The first task this function does is to retrieve the page’s HTML tags using the fetch-url function which wraps enlive’s html-resource function. The html-resource function retrieves a web page and returns its HTML tags in a sequence that is passed to other enlive functions as input.

Once the page has been parsed, I call enlive’s select function passing the tag sequence as the first parameter. Select's second parameter tells the function which tags I want out of the tags sequence using something similar to CSS selectors. In this case I’m telling select to grab all a tags inside of LI tags that are members of the page_item class and are within DIV tag that with the id of content. The second vector tells select that I want the text for each link so I can use it for the year value later. After the parsing of the tags is done the map function will grab the attrs for each tag that is returned which returns the following for each link:


When this function call is completed a map is returned with a title and href for each year that the Hugo awards were given.  The results of this call are passed to the prep-for-file function in the cmdline.clj file. 

The get-awards-per-year Function

Now that I have the links to all the award pages it is time to gather all the data on each category. The function creates a sequence of category structs that contain the award category, the nominees/winners in the category and the year the award was given.

The year’s page is retrieved using the fetch-url function and the results are stored in the page-content variable. Next, the parse-award-page function is called passing in the page-content as its only parameter. It returns a sequence that contains lists for each award given that year that will look like this: ((“Best Novel”) (array maps for each nominee/winner)). I will refer to this sequence as the category sequence from here out. Right now the parse-award-page function looks like a black box I promise to get into the details in a bit.

The results of the parse-award-page call are passed map to create a sequence that contains category structs.  The category struct is defined as:

Getting the award string

In the map function call I am using an anonymous function to create a category struct. When the map call completes it returns a sequence of category structs for the given year. Creating a new struct is easy, just pass in the name of the struct to create and a value for each of the keys in the struct. The category struct's first key is the :award key. The value is parsed with this code: (apply str (first %)). Since the first item in the category sequence is a string in a lazy sequence representing the award's title I need to use apply str instead of just str. If I called (str (first %)) what I would get back is something like this: clojure.lang.LazySeq@5784711f which is obviously not what we want.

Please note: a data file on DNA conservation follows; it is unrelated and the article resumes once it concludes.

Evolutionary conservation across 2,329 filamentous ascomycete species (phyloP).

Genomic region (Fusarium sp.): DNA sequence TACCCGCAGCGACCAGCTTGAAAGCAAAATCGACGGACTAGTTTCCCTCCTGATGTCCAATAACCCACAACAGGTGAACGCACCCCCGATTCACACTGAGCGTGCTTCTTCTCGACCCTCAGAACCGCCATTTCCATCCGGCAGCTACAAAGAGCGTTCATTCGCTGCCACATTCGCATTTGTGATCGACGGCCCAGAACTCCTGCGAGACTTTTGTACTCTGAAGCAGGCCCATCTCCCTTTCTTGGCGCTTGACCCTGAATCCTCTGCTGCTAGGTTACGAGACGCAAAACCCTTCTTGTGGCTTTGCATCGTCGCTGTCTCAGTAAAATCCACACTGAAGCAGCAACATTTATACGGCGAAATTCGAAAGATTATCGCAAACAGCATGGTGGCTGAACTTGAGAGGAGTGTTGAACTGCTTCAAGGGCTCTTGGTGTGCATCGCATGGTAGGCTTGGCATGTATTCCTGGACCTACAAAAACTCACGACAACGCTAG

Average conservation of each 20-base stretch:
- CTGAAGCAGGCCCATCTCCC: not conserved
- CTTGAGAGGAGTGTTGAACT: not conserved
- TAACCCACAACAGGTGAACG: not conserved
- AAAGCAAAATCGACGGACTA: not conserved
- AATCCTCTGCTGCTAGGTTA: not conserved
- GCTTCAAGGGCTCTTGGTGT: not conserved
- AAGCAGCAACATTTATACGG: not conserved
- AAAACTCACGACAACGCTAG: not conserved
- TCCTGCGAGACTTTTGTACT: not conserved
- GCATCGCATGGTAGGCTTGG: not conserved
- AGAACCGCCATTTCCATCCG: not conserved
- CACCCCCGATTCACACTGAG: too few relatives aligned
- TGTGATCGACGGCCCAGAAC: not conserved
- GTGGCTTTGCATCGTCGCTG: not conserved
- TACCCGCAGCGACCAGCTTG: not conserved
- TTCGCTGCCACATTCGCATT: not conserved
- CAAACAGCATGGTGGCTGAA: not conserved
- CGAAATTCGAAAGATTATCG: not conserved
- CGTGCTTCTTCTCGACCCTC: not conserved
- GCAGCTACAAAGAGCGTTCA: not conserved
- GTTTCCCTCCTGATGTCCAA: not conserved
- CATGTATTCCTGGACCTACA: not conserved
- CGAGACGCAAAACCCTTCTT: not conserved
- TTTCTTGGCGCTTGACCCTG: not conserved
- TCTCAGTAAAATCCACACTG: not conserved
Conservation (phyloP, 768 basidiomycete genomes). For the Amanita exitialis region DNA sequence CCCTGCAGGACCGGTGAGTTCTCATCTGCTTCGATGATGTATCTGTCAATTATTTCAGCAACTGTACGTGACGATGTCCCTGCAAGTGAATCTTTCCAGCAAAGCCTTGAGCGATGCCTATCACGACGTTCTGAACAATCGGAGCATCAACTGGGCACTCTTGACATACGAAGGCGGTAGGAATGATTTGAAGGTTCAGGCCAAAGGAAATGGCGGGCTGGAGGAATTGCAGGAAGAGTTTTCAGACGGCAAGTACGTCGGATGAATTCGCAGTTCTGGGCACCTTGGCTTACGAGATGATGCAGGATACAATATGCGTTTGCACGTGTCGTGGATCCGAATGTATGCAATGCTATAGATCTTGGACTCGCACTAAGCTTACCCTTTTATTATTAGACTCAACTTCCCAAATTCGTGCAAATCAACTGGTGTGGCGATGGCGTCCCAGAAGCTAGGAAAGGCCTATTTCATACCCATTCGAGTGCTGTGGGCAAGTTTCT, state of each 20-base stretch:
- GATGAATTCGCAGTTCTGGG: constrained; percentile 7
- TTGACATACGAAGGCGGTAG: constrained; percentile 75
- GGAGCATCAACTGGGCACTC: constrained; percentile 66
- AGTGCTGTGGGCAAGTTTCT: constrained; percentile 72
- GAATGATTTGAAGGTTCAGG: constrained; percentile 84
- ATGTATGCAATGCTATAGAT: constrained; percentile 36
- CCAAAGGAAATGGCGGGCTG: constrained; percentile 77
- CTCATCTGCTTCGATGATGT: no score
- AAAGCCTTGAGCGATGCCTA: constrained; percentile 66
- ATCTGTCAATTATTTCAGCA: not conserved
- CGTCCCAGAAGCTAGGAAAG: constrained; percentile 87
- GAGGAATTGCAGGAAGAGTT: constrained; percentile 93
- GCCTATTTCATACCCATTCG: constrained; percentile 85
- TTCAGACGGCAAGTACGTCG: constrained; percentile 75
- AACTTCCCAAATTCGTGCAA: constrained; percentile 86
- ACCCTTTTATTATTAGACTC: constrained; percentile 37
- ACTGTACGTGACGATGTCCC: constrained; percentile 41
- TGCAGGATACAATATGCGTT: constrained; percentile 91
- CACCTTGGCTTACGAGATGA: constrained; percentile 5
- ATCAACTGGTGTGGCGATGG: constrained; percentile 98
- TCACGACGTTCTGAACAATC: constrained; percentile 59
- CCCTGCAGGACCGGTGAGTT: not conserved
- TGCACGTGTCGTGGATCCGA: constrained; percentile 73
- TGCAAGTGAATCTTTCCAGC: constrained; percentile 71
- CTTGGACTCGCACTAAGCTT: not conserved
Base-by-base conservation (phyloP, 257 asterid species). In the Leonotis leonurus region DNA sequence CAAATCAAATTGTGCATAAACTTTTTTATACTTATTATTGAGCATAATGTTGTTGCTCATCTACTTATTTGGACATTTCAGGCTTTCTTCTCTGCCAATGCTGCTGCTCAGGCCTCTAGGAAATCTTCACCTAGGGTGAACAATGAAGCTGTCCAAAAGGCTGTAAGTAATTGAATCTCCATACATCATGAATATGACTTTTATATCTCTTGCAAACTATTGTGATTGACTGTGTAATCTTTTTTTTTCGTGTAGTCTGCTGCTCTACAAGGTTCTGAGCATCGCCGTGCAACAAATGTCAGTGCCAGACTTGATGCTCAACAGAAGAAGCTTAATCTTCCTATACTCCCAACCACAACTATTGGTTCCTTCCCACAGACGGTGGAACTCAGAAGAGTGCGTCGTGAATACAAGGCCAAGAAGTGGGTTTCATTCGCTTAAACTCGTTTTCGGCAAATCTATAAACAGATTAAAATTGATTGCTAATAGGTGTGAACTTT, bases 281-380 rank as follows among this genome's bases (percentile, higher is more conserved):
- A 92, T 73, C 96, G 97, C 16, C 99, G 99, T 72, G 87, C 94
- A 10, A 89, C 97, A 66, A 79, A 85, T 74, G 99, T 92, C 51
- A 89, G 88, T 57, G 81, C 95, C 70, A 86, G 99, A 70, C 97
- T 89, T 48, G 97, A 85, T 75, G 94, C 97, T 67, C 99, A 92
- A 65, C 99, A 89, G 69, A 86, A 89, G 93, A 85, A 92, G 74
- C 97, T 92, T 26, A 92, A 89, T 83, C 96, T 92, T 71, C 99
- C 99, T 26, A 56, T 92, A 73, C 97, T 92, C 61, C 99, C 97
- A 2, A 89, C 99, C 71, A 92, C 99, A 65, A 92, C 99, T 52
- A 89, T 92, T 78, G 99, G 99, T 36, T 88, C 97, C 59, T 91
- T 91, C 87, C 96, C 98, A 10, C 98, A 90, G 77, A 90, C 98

Getting the books sequence

Grabbing the books that represent the nominees/winners is almost as easy as the award. Since I know that the nominee/winners are stored in the second part of the category sequence lists I use the second function to retrieve them.

(get-book-info (rest (second %)))

I’m using rest here because for some reason the first entry in the sequence is “\n” I’m not sure why. In the future I will figure it out but for now I’m using the rest call to get to the ‘guts’ of the book sequence. The results of the rest call are passed to a helper function that returns a sequence of work structs that will be stored in the category struct’s books key.

Getting the year string

The last key in the category struct is the year key. It will store a string that begins with the year and ends with “Hugo Awards”.  The code to retrieve the ‘year’ makes use of the select statement, grabs the first element in the returned sequence and converts the value of :content to a string. Here's what the code looks like:

(apply str (:content (first (html/select page-content #{[:div#content :h2]}))))

Now I have a value for each of the category struct’s keys. The struct provides a much easier way to work with the data. At this point all of the parsing has been completed. All that is left is for the cmdline/prep-for-file function to format the data and write it out to the file. Since that is pretty straight forward I'm going to leave that code out of the post. Before I wrap up this post I’d like to dive into the hugo.parser/parse-award-page function, where the real parsing happens.

The parse-award-page Function

Once the year’s award page has been retrieved, its tag sequence function is passed to parse-award-page. The function grabs the category title and the nominees/winners and creates a sequence of lists. Here’s how it is done. All of the nominees/winners are found in the map function call. The sequence returned from the call to select returns all UL tags found in content DIV tag. Each tag is passed to the anonymous function which just pulls out the :content key from the tag’s array map creating a sequence of book titles.

The category titles are parsed on the line that has the split-at function call. Again, the select function is called to find all P tags that are within the content DIV. The text for the the first child of the P tag is returned creating a sequence of category titles. The split-at function is called to ‘remove’ the first four P tag results since the contain information on where the awards banquet was held.